New markets: Investors, developers shift focus to satellite towns
As the market evolves post-GST, with a new degree of transparency brought in by RERA, and an added boost from the prime minister’s Housing for All scheme, satellite towns are emerging as a prime investment option for buyers still on the fence.
Satellite towns are smaller metropolitan zones situated close to but mainly independent of the larger metropolitan areas nearby. “The central government’s Housing for All mission is helping the cities expand closer to the satellite towns, prompting more development and planned construction,” says Parth Mehta, managing director of Paradigm Realty. “Sonipat near Delhi is a good example. It has grown to become among the best investment hubs in Delhi-NCR over the past couple of years. It offers all kinds of properties — residential, retail and commercial — at rates that are lower but growing faster than those in Delhi.”
Similarly, in Pendurthi near Visakhapatnam, rates have gone from Rs 1,900 per sq ft in 2013 to Rs 2,900 today, says Ankur Dhawan, chief investment officer at real-estate advisory PropTiger. “Hinjewadi, the satellite of Pune, saw 50% growth in prices between 2012 and 2015, Hebbal near Bengaluru saw 67% rise in prices in the same period,” says realty consultancy Knight Frank’s Residential Advisory Report 2016.
Among the new buyers attracted by these factors is Nikunj Joshi, 32, a banker from Pune. “Buying a home in Mumbai was always on my wishlist,” he says. “I did not want to invest all my savings in just one property and also wanted proximity to the city’s social and civic infrastructure, so I have picked Ulwe. It meets all my needs, and given the rate at which construction is underway there, I expected it to become a developed neighbourhood soon.”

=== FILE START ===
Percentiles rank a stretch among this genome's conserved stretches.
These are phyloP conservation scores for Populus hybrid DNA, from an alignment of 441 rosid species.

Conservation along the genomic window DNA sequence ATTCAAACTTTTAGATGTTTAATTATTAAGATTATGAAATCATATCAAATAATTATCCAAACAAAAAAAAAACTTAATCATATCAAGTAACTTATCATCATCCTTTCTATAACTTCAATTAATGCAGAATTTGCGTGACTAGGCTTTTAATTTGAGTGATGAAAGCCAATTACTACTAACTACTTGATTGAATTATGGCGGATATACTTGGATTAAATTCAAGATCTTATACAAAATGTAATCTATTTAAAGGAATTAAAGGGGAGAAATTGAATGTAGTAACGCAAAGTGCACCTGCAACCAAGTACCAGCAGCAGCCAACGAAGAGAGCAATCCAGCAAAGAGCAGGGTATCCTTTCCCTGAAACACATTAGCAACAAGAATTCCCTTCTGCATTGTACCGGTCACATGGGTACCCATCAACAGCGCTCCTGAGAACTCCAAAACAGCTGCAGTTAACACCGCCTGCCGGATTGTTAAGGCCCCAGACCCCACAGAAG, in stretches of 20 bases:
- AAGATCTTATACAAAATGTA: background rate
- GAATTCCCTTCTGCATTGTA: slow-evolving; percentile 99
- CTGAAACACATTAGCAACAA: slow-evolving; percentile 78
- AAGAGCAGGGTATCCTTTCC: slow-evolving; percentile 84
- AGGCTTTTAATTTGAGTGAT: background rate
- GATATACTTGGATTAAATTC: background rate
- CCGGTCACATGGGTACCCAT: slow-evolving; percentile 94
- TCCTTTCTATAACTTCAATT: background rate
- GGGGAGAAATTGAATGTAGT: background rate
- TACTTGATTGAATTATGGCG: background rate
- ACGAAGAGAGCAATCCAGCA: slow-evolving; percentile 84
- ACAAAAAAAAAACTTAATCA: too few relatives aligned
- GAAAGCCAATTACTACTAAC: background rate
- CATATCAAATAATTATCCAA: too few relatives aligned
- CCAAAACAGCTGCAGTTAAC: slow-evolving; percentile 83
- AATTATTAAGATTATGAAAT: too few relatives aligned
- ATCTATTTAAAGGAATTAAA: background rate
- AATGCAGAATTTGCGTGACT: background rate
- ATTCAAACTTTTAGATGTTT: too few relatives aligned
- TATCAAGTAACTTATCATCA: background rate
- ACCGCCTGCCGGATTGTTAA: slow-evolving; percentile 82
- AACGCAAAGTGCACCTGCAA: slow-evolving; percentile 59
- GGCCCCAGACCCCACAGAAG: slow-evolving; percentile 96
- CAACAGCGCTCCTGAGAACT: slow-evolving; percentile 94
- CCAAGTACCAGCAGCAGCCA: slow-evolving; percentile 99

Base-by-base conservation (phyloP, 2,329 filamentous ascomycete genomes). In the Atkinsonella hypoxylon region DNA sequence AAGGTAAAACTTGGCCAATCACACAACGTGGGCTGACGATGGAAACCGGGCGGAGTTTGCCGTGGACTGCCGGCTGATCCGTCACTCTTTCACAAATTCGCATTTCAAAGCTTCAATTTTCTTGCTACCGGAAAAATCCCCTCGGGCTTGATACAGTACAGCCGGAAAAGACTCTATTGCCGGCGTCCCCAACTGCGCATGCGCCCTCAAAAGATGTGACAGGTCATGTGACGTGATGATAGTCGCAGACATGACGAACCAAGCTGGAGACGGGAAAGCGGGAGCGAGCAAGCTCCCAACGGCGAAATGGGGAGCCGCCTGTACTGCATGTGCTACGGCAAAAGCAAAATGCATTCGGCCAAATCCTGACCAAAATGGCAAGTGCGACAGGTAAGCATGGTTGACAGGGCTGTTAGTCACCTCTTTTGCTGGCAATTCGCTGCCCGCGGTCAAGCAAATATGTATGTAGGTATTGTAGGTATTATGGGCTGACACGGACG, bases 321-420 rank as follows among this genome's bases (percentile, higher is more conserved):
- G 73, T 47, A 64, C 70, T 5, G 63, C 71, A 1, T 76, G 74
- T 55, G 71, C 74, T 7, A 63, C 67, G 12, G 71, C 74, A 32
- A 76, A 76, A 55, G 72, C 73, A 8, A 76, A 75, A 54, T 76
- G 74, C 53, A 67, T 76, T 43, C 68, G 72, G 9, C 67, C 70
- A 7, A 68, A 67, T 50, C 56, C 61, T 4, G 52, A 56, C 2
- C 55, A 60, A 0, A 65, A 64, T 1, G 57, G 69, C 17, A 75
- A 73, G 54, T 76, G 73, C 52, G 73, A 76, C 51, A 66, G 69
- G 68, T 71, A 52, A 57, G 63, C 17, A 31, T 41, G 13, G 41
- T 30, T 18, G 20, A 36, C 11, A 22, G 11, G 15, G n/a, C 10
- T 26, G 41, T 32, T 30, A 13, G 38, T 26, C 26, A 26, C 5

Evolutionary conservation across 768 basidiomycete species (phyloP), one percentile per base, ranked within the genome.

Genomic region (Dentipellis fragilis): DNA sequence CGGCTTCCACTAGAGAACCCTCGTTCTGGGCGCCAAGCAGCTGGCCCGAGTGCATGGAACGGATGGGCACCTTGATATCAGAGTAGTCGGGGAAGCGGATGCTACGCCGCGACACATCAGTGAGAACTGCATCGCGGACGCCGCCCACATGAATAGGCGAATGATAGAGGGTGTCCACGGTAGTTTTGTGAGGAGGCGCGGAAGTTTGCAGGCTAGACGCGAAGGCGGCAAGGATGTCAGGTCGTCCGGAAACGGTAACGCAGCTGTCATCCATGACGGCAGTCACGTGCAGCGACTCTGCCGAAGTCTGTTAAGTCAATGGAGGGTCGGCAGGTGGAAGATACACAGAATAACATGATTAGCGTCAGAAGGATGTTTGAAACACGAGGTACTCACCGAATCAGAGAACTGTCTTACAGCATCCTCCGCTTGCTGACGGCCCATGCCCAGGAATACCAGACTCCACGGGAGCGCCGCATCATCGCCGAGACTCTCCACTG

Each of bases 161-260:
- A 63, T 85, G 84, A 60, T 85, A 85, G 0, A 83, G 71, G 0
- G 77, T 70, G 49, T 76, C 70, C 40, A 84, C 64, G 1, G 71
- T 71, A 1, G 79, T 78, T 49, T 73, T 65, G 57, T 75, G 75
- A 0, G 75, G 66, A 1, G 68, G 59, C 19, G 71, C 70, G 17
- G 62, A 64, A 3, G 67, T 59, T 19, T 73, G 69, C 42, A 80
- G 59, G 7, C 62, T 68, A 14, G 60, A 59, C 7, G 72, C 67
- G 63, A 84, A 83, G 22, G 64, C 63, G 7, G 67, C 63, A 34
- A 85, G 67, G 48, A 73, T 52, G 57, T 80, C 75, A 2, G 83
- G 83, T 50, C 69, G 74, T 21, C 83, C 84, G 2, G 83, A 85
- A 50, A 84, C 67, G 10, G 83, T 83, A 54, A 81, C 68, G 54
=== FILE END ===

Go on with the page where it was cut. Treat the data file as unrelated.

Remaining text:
Joshi bought a 2BHK house in Ulwe in 2016, just after the upward trajectory began here.
Saturation and sky-high prices in major cities are helping drive the growth of satellite towns — as is the growing infrastructure, particularly in the form of high-speed mass-transit options such as the extension of Metro networks and the construction of freeways.
“Take Gurgaon,” says Abhinav Joshi, head of research at realty consultancy CBRE India. “This market has attracted significant investment in the past 10 to 15 years, both from India and overseas. Owing to proposed infrastructure development here, the outskirts of Gurgaon, especially the Golf Course Extension Road, southern and northern peripheral roads and plots along National Highway 8 have seen a lot of investment, both in commercial as well as the residential space. In Pune, the same thing has happened with Hinjewadi and Kharadi. Even with Pimpri-Chinchwad, New Town in Kolkata, Yelahanka near Bengaluru. Many foreign players — both developers and investors — are picking up stakes in greenfield investments as well as built-up properties in these locations.”
“These areas now boast of technology hubs, cultural centres, state-of-the-art amenities and business parks,” says Dhawan of PropTiger. “They also offer a better lifestyle—more greenery and open spaces, wider roads, better-planned development. And connectivity is set to get better even as property prices rise.”